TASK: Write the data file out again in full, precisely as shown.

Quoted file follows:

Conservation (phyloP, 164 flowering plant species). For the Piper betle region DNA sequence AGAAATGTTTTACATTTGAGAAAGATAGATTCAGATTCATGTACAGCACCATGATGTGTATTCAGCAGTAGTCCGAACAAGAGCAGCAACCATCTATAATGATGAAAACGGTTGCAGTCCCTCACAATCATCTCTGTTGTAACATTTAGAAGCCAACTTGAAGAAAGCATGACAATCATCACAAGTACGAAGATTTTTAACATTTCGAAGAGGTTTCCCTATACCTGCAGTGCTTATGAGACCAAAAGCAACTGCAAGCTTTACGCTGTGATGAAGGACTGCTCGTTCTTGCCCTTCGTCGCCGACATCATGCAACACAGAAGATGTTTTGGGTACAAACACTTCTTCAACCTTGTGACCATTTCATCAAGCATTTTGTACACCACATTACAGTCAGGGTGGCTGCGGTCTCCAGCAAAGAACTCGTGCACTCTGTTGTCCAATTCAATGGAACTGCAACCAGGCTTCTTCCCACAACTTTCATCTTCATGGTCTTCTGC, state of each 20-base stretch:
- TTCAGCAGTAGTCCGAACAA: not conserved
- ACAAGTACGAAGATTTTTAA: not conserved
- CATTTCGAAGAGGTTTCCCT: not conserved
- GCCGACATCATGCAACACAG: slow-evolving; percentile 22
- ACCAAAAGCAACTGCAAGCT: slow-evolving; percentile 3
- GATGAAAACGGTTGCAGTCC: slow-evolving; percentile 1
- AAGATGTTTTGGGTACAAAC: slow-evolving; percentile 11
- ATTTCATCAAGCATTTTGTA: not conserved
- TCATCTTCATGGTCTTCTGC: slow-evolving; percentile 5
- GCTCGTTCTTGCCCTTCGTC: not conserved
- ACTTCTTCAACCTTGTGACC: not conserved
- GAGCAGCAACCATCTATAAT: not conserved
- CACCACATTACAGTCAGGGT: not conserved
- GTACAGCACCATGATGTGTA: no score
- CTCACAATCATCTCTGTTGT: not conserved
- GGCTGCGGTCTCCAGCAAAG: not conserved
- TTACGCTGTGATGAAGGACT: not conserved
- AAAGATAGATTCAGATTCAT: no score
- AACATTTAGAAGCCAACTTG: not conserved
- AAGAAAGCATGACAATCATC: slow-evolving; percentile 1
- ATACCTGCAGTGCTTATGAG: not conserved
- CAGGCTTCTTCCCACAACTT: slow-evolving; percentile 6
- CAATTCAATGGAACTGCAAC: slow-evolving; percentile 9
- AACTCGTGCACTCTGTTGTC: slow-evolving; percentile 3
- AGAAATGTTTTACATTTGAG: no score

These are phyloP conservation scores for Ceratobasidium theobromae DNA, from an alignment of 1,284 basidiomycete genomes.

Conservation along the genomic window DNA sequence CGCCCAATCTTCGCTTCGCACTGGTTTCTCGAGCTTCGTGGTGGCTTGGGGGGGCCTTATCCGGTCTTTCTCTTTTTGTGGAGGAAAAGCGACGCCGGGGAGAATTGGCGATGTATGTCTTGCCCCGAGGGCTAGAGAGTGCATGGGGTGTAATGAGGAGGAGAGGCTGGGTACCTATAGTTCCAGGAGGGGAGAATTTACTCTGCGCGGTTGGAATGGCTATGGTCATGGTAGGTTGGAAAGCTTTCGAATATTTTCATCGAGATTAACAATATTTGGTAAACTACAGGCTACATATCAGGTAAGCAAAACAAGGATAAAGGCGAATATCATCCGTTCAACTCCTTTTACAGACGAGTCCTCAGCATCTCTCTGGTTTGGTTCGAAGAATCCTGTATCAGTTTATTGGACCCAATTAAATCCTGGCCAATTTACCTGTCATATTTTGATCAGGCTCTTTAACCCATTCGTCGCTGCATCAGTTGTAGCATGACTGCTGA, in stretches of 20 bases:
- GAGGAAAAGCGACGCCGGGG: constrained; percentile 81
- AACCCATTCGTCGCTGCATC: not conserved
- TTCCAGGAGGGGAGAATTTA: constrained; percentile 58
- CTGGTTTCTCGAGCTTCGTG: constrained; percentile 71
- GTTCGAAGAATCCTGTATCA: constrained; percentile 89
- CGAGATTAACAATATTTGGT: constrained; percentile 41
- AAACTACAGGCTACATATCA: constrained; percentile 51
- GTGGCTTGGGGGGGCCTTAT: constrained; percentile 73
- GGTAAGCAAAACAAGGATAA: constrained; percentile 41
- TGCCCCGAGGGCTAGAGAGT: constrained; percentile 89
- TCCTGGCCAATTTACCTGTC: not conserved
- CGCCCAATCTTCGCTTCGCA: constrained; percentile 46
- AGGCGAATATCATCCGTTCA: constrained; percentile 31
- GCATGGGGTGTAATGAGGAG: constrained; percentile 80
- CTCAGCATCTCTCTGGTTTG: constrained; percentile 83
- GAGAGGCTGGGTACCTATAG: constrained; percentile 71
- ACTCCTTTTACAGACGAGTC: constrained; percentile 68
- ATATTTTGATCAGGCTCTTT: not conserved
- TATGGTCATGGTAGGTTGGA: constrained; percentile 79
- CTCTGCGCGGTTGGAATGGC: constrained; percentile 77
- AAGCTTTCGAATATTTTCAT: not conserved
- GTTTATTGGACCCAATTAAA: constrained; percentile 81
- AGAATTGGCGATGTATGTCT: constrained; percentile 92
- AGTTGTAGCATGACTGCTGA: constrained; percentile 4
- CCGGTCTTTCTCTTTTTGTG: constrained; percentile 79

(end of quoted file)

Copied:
Conservation (phyloP, 164 flowering plant species). For the Piper betle region DNA sequence AGAAATGTTTTACATTTGAGAAAGATAGATTCAGATTCATGTACAGCACCATGATGTGTATTCAGCAGTAGTCCGAACAAGAGCAGCAACCATCTATAATGATGAAAACGGTTGCAGTCCCTCACAATCATCTCTGTTGTAACATTTAGAAGCCAACTTGAAGAAAGCATGACAATCATCACAAGTACGAAGATTTTTAACATTTCGAAGAGGTTTCCCTATACCTGCAGTGCTTATGAGACCAAAAGCAACTGCAAGCTTTACGCTGTGATGAAGGACTGCTCGTTCTTGCCCTTCGTCGCCGACATCATGCAACACAGAAGATGTTTTGGGTACAAACACTTCTTCAACCTTGTGACCATTTCATCAAGCATTTTGTACACCACATTACAGTCAGGGTGGCTGCGGTCTCCAGCAAAGAACTCGTGCACTCTGTTGTCCAATTCAATGGAACTGCAACCAGGCTTCTTCCCACAACTTTCATCTTCATGGTCTTCTGC, state of each 20-base stretch:
- TTCAGCAGTAGTCCGAACAA: not conserved
- ACAAGTACGAAGATTTTTAA: not conserved
- CATTTCGAAGAGGTTTCCCT: not conserved
- GCCGACATCATGCAACACAG: slow-evolving; percentile 22
- ACCAAAAGCAACTGCAAGCT: slow-evolving; percentile 3
- GATGAAAACGGTTGCAGTCC: slow-evolving; percentile 1
- AAGATGTTTTGGGTACAAAC: slow-evolving; percentile 11
- ATTTCATCAAGCATTTTGTA: not conserved
- TCATCTTCATGGTCTTCTGC: slow-evolving; percentile 5
- GCTCGTTCTTGCCCTTCGTC: not conserved
- ACTTCTTCAACCTTGTGACC: not conserved
- GAGCAGCAACCATCTATAAT: not conserved
- CACCACATTACAGTCAGGGT: not conserved
- GTACAGCACCATGATGTGTA: no score
- CTCACAATCATCTCTGTTGT: not conserved
- GGCTGCGGTCTCCAGCAAAG: not conserved
- TTACGCTGTGATGAAGGACT: not conserved
- AAAGATAGATTCAGATTCAT: no score
- AACATTTAGAAGCCAACTTG: not conserved
- AAGAAAGCATGACAATCATC: slow-evolving; percentile 1
- ATACCTGCAGTGCTTATGAG: not conserved
- CAGGCTTCTTCCCACAACTT: slow-evolving; percentile 6
- CAATTCAATGGAACTGCAAC: slow-evolving; percentile 9
- AACTCGTGCACTCTGTTGTC: slow-evolving; percentile 3
- AGAAATGTTTTACATTTGAG: no score

These are phyloP conservation scores for Ceratobasidium theobromae DNA, from an alignment of 1,284 basidiomycete genomes.

Conservation along the genomic window DNA sequence CGCCCAATCTTCGCTTCGCACTGGTTTCTCGAGCTTCGTGGTGGCTTGGGGGGGCCTTATCCGGTCTTTCTCTTTTTGTGGAGGAAAAGCGACGCCGGGGAGAATTGGCGATGTATGTCTTGCCCCGAGGGCTAGAGAGTGCATGGGGTGTAATGAGGAGGAGAGGCTGGGTACCTATAGTTCCAGGAGGGGAGAATTTACTCTGCGCGGTTGGAATGGCTATGGTCATGGTAGGTTGGAAAGCTTTCGAATATTTTCATCGAGATTAACAATATTTGGTAAACTACAGGCTACATATCAGGTAAGCAAAACAAGGATAAAGGCGAATATCATCCGTTCAACTCCTTTTACAGACGAGTCCTCAGCATCTCTCTGGTTTGGTTCGAAGAATCCTGTATCAGTTTATTGGACCCAATTAAATCCTGGCCAATTTACCTGTCATATTTTGATCAGGCTCTTTAACCCATTCGTCGCTGCATCAGTTGTAGCATGACTGCTGA, in stretches of 20 bases:
- GAGGAAAAGCGACGCCGGGG: constrained; percentile 81
- AACCCATTCGTCGCTGCATC: not conserved
- TTCCAGGAGGGGAGAATTTA: constrained; percentile 58
- CTGGTTTCTCGAGCTTCGTG: constrained; percentile 71
- GTTCGAAGAATCCTGTATCA: constrained; percentile 89
- CGAGATTAACAATATTTGGT: constrained; percentile 41
- AAACTACAGGCTACATATCA: constrained; percentile 51
- GTGGCTTGGGGGGGCCTTAT: constrained; percentile 73
- GGTAAGCAAAACAAGGATAA: constrained; percentile 41
- TGCCCCGAGGGCTAGAGAGT: constrained; percentile 89
- TCCTGGCCAATTTACCTGTC: not conserved
- CGCCCAATCTTCGCTTCGCA: constrained; percentile 46
- AGGCGAATATCATCCGTTCA: constrained; percentile 31
- GCATGGGGTGTAATGAGGAG: constrained; percentile 80
- CTCAGCATCTCTCTGGTTTG: constrained; percentile 83
- GAGAGGCTGGGTACCTATAG: constrained; percentile 71
- ACTCCTTTTACAGACGAGTC: constrained; percentile 68
- ATATTTTGATCAGGCTCTTT: not conserved
- TATGGTCATGGTAGGTTGGA: constrained; percentile 79
- CTCTGCGCGGTTGGAATGGC: constrained; percentile 77
- AAGCTTTCGAATATTTTCAT: not conserved
- GTTTATTGGACCCAATTAAA: constrained; percentile 81
- AGAATTGGCGATGTATGTCT: constrained; percentile 92
- AGTTGTAGCATGACTGCTGA: constrained; percentile 4
- CCGGTCTTTCTCTTTTTGTG: constrained; percentile 79